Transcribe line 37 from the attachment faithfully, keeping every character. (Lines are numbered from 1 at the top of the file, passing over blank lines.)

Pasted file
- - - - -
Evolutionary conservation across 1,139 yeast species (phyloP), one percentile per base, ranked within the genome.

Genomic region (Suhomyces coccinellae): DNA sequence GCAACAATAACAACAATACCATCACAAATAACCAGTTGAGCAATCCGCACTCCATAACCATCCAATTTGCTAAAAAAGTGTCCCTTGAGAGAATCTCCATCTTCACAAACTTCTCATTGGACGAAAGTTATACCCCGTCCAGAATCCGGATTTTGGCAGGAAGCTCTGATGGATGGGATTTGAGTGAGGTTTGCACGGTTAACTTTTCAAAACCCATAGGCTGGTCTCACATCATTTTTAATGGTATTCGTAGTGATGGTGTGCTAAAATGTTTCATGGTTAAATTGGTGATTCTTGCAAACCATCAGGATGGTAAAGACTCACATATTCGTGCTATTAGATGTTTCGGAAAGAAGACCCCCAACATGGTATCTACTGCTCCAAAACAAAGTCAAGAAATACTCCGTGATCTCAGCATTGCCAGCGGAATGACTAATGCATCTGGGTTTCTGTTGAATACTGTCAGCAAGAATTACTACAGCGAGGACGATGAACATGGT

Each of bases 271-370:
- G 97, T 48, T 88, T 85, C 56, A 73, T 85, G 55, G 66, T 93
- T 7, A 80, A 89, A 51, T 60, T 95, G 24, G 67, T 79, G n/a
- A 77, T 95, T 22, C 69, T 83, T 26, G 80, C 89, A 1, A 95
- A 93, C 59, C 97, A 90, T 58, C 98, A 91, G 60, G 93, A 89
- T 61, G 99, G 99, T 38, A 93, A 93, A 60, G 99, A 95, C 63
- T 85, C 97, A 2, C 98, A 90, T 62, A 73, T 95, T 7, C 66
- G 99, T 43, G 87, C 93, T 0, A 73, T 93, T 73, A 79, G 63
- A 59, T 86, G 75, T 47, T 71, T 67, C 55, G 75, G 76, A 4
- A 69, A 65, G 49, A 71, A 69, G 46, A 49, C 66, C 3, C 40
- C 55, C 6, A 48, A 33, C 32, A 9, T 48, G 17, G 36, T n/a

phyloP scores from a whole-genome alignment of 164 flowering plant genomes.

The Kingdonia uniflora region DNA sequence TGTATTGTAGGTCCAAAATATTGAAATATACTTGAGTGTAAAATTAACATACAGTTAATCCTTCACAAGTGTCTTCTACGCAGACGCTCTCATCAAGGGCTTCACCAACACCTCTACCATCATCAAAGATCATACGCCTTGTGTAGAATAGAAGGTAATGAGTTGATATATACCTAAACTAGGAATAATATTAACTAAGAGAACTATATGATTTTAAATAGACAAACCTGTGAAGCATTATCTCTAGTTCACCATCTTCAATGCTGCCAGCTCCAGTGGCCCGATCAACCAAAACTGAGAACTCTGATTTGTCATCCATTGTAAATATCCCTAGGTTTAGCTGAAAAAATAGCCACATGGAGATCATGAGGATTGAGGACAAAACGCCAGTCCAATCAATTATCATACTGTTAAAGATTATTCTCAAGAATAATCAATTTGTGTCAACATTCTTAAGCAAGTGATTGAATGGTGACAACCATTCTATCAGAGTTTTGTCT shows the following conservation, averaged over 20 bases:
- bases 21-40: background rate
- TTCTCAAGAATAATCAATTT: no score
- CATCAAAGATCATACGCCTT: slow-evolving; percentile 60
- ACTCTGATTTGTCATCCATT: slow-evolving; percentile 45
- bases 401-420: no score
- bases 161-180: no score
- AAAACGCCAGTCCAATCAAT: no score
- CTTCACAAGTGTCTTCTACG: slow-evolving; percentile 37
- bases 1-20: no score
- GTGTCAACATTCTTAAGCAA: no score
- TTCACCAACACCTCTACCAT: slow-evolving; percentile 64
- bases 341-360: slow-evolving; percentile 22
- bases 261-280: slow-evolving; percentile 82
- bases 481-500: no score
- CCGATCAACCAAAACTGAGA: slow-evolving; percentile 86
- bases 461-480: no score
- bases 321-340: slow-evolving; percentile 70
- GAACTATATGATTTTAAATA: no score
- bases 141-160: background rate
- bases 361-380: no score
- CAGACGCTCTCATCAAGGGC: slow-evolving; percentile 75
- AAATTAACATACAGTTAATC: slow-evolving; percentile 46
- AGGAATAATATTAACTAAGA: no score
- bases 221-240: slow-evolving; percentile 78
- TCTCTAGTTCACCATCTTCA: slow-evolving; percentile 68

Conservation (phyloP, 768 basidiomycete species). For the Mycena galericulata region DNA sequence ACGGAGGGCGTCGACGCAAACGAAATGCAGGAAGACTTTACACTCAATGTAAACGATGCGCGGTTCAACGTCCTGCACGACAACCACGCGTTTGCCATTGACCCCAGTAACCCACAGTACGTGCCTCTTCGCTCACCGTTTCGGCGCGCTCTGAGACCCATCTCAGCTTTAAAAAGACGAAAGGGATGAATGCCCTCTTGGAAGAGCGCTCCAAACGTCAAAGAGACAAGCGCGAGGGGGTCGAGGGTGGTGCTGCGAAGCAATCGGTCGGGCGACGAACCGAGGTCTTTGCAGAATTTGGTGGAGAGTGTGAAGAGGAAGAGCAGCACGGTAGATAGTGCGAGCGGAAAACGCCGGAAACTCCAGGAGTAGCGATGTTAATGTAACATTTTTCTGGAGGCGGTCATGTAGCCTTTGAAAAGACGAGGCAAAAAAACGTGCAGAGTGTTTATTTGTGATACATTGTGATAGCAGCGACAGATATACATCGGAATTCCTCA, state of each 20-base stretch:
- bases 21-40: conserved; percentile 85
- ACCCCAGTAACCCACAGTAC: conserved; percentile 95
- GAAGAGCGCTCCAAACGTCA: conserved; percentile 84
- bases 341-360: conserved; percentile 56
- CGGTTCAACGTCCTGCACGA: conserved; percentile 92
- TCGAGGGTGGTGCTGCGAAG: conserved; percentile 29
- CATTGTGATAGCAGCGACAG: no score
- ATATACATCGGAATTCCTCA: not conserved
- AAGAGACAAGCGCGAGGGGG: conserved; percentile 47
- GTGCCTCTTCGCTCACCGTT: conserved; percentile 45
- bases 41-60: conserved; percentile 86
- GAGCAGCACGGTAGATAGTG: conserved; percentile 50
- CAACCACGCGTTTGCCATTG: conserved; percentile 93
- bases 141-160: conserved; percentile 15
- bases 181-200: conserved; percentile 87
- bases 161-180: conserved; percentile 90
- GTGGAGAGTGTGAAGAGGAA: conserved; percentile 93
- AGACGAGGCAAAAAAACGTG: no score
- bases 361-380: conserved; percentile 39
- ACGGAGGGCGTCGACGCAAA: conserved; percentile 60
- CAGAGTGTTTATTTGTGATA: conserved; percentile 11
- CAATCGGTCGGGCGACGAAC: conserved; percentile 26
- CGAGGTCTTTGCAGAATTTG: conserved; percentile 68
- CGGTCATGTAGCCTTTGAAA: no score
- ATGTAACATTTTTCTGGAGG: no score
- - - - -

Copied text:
- AAATTAACATACAGTTAATC: slow-evolving; percentile 46